Voices of the poor: Synthesis and recommendations

First, this report looks at the process of engagement with civil society organizations. Second, the findings from the engagement process are discussed. Finally, some recommendations for Urban LandMark are made.

Process of engagement with civil society organizations

The Voices of the Poor stakeholder engagement process is described below. This is followed by some reflections on the process.

1. Overview of the Engagement Process

Four workshops, covering the major urban regions of South Africa, were organized. These workshops were hosted by urban development NGOs active in the various regions.

The workshops undertaken were as follows:

* Port Elizabeth, 23 May 2007 – organized and facilitated by the Urban Services Group (USG)
* Cape Town, 26 May 2007 – organized and facilitated by the Development Action Group (DAG)
* Pietermaritzburg, 30 May 2007 – organized and facilitated by the Built Environment Support Group (BESG)
* Johannesburg, 2 June 2007 – organized by Susan Carey and Mzwanele Mayekiso; Planact collaborated in organizing the workshop and also participated in the workshop

Each workshop consisted of the following sessions (see Appendix A for a typical workshop programme):

* An input on the purpose of the workshop
* Presentations by civil society organizations on their experiences and perspectives with regard to access to urban land
* Small group discussions in which participants were divided into three groups to discuss key questions relating to access to urban land by the poor
* Report backs by the three groups
* Plenary discussion

In all, 105 participants from more than 30 different civil society organizations, participated in these events. A wide range of civil society organizations were represented at the workshops.

Umbrella organizations:

* Landless People’s Movement – attended the Johannesburg and Pietermaritzburg workshops
* Coalition of the Urban Poor (CUP)1 – attended the Johannesburg workshop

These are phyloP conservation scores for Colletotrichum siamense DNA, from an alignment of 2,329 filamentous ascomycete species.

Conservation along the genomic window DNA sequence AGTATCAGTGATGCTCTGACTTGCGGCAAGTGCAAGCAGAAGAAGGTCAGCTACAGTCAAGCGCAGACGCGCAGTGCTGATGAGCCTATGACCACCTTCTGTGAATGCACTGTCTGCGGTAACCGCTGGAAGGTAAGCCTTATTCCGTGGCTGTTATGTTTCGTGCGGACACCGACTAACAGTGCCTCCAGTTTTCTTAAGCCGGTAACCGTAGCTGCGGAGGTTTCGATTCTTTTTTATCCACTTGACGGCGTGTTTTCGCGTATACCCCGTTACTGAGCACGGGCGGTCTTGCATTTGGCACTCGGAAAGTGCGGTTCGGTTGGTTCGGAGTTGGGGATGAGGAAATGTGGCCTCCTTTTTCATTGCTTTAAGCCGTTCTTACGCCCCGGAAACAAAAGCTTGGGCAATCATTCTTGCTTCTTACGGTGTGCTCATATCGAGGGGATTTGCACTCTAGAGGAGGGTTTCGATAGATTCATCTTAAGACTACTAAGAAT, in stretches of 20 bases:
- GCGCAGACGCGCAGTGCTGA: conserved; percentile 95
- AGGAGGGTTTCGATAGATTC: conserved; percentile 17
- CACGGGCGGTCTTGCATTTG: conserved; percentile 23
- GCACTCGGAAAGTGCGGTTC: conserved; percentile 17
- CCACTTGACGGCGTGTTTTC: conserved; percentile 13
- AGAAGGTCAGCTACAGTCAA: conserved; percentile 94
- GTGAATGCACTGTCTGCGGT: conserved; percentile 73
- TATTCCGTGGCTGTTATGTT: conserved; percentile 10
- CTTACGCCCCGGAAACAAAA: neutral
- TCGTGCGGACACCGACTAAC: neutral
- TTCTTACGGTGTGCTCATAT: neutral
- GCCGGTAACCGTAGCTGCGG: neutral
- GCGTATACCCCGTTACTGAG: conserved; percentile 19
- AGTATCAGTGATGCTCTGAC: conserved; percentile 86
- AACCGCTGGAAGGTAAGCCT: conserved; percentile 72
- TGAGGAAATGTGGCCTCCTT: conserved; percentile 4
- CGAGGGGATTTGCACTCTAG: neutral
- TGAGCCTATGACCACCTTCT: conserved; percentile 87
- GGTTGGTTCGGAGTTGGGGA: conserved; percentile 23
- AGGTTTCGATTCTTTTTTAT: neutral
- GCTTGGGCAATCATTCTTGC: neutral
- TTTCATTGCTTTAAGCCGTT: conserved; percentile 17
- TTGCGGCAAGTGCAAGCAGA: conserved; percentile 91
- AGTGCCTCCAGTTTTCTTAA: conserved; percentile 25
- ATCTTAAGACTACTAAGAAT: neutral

* Federation of the Urban Poor (FEDUP) – attended the Johannesburg workshop
* Anti-Privatization Forum (APF) – attended the Johannesburg workshop
* Sakhumnotho, iSandla Sethu and Qophindlela Co-operatives from Durban and their umbrella organization – attended the Pietermaritzburg workshop

Civic associations:

* SANCO Langa, Cape Town
* Alex Civic Organisation, Johannesburg

Informal settlement communities:

* Helenvale, Port Elizabeth
* Walmer (Airport Valley and G-West), Port Elizabeth
* Kliprand – Port Elizabeth
* Moegesukkel, Port Elizabeth
* Hangberg, Cape Town
* Mkhondeni, Pietermaritzburg
* Madiba Section, Pietermaritzburg
* Sizani, Johannesburg

Relocated communities:

* Delft Temporary Relocation Area (TRA), Cape Town
* Masisukume/ France settlement, Pietermaritzburg
* North East Sector 2, Pietermaritzburg

PHP housing projects:

* Ntuthukoville, Pietermaritzburg
* Lower Thornwood, Durban

Inner city tenants:

* Willow Gardens Flats, Pietermaritzburg

Land restitution claimants:

* Ndabeni Trust


* Association for Rural Advancement (Afra), Pietermaritzburg
* Centre for Applied Legal Studies (CALS), Johannesburg
* Planact, Johannesburg
* Yeast City Housing, Pretoria
* Inner City Resource Centre (ICRC), Johannesburg
*Built Environment Support Group, Pietermaritzburg (although they were not participants in the workshop, they subsequently made a written submission)


1. The Coalition of the Urban Poor (CUP) is a grassroots network of organisations of the urban poor. CUP, and its rural counterpart, the Alliance of Rural Communities (ARC), are linked to the Federation of the Urban Poor (FEDUP), a social movement consisting of an estimated 700 housing savings schemes linked with a loan fund called the uTshani Fund, which is affiliated to Shack/Slum Dwellers International (SDI). CUP, ARC and FEDUP are supported by an NGO called the Community Organisation Resource Centre (CORC) which was previously called the Community Organisation Urban resource Centre (COURC). These organisations have their roots in the South African Homeless People’s Federation (SAHPF), and its support arm, People’s Dialogue on Land and Shelter, which were formed in the early 1990s.

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